bison - GNU Project parser generator (yacc replacement)
bison [ -b file-prefix ] [ --file-prefix=file-prefix ] [ -d ] [ --defines=defines-file ] [ -g ] [ --graph=graph-file ] [ -k ] [ --token-table ] [ -l ] [ --no-lines ] [ -n ] [ --no-parser ] [ -o out_file ] [ --output-file=outfile ] [ -p prefix ] [ --name-prefix=prefix ] [ -t ] [ --debug ] [ -v ] [ --verbose ] [ -V ] [ --version ] [ -y ] [ --yacc ] [ -h ] [ --help ] [ --fixed-output-files ] file yacc [ similar options and operands ]
Bison is a parser generator in the style of yacc(1) . It should be upwardly compatible with input files designed for yacc.
Input files should follow the yacc convention of ending in .y. Unlike yacc, the generated files do not have fixed names, but instead use the prefix of the input file. Moreover, if you need to put C++ code in the input file, you can end his name by a C++-like extension (.ypp or .y++), then bison will follow your extension to name the output file (.cpp or .c++). For instance, a grammar description file named parse.yxx would produce the generated parser in a file named parse.tab.cxx, instead of yacc’s y.tab.c or old Bison version’s parse.tab.c.
This description of the options that can be given to bison is adapted from the node Invocation in the bison.texinfo manual, which should be taken as authoritative.
Bison supports both traditional single-letter options and mnemonic long option names. Long option names are indicated with -- instead of -. Abbreviations for option names are allowed as long as they are unique. When a long option takes an argument, like --file-prefix, connect the option name and the argument with =.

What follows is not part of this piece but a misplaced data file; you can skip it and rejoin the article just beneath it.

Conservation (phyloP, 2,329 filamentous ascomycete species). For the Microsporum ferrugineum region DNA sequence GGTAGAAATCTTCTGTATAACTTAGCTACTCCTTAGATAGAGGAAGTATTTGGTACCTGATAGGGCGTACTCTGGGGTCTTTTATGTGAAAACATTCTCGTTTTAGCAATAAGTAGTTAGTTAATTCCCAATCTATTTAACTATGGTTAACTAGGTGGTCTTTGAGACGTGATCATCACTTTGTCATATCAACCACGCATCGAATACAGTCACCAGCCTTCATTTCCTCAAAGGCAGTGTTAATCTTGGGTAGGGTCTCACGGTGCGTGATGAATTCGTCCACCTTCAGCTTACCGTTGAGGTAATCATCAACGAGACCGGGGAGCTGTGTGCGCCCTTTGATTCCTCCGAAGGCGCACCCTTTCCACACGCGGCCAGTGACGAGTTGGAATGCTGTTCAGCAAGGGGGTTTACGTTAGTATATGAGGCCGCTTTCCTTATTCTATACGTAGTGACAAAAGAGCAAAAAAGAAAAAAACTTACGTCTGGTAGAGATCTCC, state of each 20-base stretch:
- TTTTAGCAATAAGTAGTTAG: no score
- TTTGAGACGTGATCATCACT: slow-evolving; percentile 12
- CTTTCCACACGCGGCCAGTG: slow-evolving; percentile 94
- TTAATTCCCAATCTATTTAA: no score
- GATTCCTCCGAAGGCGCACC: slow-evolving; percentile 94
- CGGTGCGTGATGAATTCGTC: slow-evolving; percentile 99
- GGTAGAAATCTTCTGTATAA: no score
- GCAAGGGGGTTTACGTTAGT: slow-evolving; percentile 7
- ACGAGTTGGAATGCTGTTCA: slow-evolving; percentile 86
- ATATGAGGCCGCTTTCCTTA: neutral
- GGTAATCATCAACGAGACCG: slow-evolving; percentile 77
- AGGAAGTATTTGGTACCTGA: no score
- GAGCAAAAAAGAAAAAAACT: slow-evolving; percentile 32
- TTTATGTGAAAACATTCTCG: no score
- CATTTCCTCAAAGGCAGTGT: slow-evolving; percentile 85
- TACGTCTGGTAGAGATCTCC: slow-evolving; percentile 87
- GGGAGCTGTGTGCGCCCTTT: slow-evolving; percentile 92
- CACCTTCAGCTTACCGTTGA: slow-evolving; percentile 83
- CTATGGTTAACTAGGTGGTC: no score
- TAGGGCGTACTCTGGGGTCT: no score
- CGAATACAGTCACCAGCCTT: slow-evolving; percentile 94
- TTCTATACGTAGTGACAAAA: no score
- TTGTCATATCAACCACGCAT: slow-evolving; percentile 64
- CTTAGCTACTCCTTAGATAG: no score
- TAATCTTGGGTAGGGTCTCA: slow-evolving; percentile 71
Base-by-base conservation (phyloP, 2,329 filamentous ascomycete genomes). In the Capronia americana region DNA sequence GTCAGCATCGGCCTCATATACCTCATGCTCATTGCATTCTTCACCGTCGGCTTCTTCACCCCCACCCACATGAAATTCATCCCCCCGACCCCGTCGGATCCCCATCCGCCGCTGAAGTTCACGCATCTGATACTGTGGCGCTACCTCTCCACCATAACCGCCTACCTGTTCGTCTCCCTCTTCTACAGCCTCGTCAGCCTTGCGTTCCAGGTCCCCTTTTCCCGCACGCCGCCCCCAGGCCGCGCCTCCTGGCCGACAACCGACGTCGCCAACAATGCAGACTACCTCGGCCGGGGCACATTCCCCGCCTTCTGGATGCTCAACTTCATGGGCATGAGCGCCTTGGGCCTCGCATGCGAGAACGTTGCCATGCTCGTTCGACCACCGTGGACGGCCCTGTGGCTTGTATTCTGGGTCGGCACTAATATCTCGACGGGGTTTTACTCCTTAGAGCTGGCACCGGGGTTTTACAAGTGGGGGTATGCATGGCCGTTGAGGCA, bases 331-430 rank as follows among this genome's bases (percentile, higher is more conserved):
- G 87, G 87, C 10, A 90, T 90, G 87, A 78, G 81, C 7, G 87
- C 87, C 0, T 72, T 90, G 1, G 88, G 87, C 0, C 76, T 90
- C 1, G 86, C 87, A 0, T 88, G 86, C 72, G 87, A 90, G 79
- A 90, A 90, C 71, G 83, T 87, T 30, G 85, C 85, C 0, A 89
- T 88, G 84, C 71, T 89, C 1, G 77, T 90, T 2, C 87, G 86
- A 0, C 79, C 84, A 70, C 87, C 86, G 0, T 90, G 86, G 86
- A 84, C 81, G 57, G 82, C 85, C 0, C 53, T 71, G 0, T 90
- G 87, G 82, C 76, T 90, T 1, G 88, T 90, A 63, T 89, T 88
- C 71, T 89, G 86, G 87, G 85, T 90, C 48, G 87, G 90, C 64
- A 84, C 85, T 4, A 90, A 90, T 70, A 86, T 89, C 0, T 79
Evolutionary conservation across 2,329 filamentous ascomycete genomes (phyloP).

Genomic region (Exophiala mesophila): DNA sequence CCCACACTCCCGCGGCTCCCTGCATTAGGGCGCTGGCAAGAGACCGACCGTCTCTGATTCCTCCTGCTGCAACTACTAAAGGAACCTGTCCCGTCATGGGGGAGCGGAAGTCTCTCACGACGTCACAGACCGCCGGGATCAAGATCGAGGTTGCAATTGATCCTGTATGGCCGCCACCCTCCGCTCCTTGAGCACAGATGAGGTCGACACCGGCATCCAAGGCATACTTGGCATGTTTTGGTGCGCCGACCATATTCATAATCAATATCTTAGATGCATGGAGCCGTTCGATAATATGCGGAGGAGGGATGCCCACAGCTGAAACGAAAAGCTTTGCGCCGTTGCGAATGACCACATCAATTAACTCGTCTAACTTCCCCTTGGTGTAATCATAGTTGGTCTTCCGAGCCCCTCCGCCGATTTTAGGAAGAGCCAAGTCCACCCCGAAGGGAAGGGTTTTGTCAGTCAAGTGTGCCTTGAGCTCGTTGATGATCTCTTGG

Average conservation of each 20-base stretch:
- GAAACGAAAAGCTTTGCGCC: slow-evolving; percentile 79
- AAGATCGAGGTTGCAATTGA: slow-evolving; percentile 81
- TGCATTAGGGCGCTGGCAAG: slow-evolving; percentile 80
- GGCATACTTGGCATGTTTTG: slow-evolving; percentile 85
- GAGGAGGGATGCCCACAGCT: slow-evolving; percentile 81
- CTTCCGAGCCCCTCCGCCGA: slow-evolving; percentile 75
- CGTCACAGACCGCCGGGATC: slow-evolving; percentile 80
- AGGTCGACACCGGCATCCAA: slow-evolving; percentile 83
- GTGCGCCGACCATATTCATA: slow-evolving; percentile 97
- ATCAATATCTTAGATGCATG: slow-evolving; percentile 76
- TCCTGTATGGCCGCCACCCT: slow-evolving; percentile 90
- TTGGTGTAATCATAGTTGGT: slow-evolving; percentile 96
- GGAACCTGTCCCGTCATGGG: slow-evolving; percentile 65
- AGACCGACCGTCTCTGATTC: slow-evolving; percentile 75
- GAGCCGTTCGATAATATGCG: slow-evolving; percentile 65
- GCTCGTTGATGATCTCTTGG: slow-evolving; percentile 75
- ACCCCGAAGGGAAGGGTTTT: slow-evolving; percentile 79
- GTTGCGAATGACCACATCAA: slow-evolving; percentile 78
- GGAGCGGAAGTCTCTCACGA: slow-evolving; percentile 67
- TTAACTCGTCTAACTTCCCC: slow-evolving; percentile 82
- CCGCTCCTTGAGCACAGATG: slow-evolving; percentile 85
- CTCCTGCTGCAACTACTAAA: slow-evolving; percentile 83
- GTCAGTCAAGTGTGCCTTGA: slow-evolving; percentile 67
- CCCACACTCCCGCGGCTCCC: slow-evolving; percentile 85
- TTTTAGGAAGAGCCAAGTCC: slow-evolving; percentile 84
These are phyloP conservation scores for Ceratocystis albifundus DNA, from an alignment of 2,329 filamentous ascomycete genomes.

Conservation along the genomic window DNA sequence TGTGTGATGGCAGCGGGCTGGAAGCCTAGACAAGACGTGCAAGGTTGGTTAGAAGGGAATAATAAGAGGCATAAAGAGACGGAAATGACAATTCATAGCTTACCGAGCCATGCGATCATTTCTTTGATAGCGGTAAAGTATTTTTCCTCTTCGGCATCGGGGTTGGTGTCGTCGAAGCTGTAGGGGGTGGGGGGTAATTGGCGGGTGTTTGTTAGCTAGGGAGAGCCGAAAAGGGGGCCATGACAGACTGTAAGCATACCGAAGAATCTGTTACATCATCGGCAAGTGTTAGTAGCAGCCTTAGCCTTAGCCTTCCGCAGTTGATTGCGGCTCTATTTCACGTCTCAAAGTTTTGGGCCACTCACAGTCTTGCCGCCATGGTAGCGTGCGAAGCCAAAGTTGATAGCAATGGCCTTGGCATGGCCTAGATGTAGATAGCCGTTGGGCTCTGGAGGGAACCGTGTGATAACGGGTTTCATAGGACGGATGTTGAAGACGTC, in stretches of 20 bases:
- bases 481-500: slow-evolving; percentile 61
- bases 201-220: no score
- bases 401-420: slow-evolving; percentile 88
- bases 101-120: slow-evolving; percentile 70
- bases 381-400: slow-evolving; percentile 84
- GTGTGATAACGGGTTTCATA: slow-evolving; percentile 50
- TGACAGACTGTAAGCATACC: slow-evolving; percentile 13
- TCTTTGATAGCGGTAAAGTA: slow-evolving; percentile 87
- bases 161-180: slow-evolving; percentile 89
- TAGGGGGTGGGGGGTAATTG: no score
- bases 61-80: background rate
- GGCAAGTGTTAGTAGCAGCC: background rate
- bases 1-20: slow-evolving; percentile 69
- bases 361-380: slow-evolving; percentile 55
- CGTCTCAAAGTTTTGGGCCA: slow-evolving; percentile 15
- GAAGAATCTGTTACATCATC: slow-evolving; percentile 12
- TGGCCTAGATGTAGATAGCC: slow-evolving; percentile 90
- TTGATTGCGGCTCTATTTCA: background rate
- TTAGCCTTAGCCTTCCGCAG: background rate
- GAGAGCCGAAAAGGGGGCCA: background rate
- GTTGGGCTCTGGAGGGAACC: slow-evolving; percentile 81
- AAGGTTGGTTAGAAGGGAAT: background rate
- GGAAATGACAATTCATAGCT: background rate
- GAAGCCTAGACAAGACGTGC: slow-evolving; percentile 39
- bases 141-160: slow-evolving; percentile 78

Specify a prefix to use for all bison output file names. The names are chosen as if the input file were named file-prefix.c.
If the parser output file is named name.c then this file is named name.h.
This output file is essential if you wish to put the definition of yylex in a separate source file, because yylex needs to be able to refer to token type codes and the variable yylval.
The other output files’ names are constructed from outfile as described under the -v and -d switches.
For example, if you use -p c, the names become cparse, clex, and so on.
This file also describes all the conflicts, both those resolved by operator precedence and the unresolved ones.
The file’s name is made by removing .tab.c or .c from the parser output file name, and adding .output instead.
Therefore, if the input file is foo.y, then the parser file is called foo.tab.c by default. As a consequence, the verbose output file is called foo.output.
bison -y “$@"
The Bison Reference Manual, included as the file bison.texinfo in the bison source distribution.
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